Ray Lewis is a cheater. So implies a Sports Illustrated story released Tuesday, five days before Lewis ends his career on the stage of Super Bowl XLVII. The legendary linebacker vehemently denies allegations that he used a substance banned by the NFL to recover more quickly from a triceps tear that was expected to sideline him for the season. Lost amidst the media frenzy, however, is the fact that the substance he is accused of taking would not have had any impact on his recovery or his body in general. So, while the intrepid investigative reporting staff of SI can be applauded for exposing big controversy regarding a big name, they won't be getting any nods from Science Weekly.

He Said/He Said

According to SI's report, Mitch Ross, co-owner of Sports With Alternatives To Steroids (SWATS), recorded a phone call with Ray Lewis in October of 2012. Sports Illustrated quotes Lewis as agreeing to use a cornucopia of different remedies suggested by Ross during the phone call, including a spray made from deer antler velvet. The spray, which is taken orally, is said to contain IGF-1, a substance that has been banned by the NFL. On Wednesday, Lewis spoke to the media and was adamant that he had not requested, received, or consumed any such substance.

"I've never, ever took what he says I was supposed to do,” Lewis said. “It's just sad that someone can have this much attention on a stage this big where the dreams are really real.”

The 17-year veteran, who has never tested positive for an NFL banned substance, essentially called Ross a “coward” and said he has “no credibility.”

I think, honestly, and I am going to say it very clearly again, I think it's probably one of the most embarrassing things that we can do on this type of stage,” Lewis said of the media attention being given to Ross' allegations.

Ross stuck to his guns in a Tuesday interview with ESPN Radio's Scott Van Pelt and Ryen Russilo.

Ray did what he had to do to get back on the field, that’s what he said,” said Ross. “It sounds like he’s disputing it, I guess because he’s scared of [NFL commissioner] Roger Goodell.”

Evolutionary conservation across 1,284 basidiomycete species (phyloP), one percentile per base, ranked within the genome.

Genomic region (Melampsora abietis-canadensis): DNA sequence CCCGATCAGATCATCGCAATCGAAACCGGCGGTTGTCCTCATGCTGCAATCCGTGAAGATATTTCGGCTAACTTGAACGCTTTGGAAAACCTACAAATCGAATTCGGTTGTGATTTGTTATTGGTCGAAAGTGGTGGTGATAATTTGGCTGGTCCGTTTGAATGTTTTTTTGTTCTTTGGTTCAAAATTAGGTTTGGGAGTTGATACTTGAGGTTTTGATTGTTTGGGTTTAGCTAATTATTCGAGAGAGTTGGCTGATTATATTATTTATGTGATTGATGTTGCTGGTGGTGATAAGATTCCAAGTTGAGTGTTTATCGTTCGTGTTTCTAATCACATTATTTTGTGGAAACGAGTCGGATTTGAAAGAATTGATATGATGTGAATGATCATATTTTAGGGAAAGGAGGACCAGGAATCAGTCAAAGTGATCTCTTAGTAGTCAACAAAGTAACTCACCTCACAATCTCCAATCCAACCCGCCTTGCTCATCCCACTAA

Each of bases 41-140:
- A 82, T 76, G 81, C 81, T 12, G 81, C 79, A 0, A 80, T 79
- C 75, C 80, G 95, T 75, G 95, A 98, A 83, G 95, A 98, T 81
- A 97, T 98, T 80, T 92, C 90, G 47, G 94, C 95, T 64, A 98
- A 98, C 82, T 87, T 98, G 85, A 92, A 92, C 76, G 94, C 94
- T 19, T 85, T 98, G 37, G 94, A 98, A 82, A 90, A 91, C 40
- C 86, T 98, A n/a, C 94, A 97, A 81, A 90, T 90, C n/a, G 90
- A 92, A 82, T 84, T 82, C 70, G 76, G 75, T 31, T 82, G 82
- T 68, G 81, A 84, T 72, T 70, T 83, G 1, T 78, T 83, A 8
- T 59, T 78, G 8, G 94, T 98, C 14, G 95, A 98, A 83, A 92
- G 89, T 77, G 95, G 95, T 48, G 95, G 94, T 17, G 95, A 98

Deer Antler Spray Debunked

Public debate roars along as to whether Lewis took the substance or did not, and some analysts have taken the stance that it's not particularly significant whether Lewis, or other athletes bend the rules to gain physical advantages. What has not been widely mentioned, however, is that the deer antler spray itself could not have caused Lewis' body to produce IGF-1.

IGF-1 is actually naturally-occurring in the human body, and its release can be triggered by the presence of a human growth hormone. While certain performance enhancing drugs can lead the body to produce larger amounts of IGF-1, Johns Hopkins' Dr. Roberto Salvatori told the Baltimore Sun that there is currently no effective oral delivery system for IGF-1. Essentially, the only way Lewis could have increased his levels of IGF-1 would have been by using a needle.

According to the Sun, Salvatori runs a lab studying growth hormone deficiency and has been at Hopkins since 1998. He is not alone in his assertion. PureMatters.com, a site that provides information and sells products related to health and fitness, includes the following pharmacological description regarding the ingestion of IGF-1:

Orally administered IGF-1 has very poor bioavailability. There is no credible evidence that IGF-1 is absorbed from the oral mucosa if administered as a spray. It is likely that orally administered IGF-1 is digested in the small intestine through the amino acids that comprise the molecule.

The Bottom Line”

Ross, who boasts the celebrated accolades of former stripper and former steroids dealer, has a financial interest in having his products associated with Ray Lewis in the national media. In addition to Ross' credibility issues, the NFL does not currently run blood tests for banned substances (which is the only way IGF-1 can be detected). Essentially, the Sports Illustrated story and the ensuing media circus were never going to result in a scandal that could impact Lewis' place in the Super Bowl or his Hall of Fame career.

Thus, the most damaging result of Antlergate is that some will allow the allegations to besmirch Lewis' legacy in their minds. Is Ray Lewis a cheater?

There is no need to take a leap of faith to answer this question. Ray Lewis is accused of committing an act that, according to medical science, would not have resulted in increased levels of IGF-1. Even if the savvy 38-year-old had somehow come to the conclusion that it was a good idea to spray antler-dust under his tongue, the truth is that his recovery was in no way aided by a performance enhancing drug. You don't have to like Ray Lewis; you don't have to trust him. But, if you pay attention to the facts and the science, you can't point to Ross' claims as reason to doubt the validity of Lewis' comeback. Ray Lewis is not a cheater. As Lewis would say: Bottom line.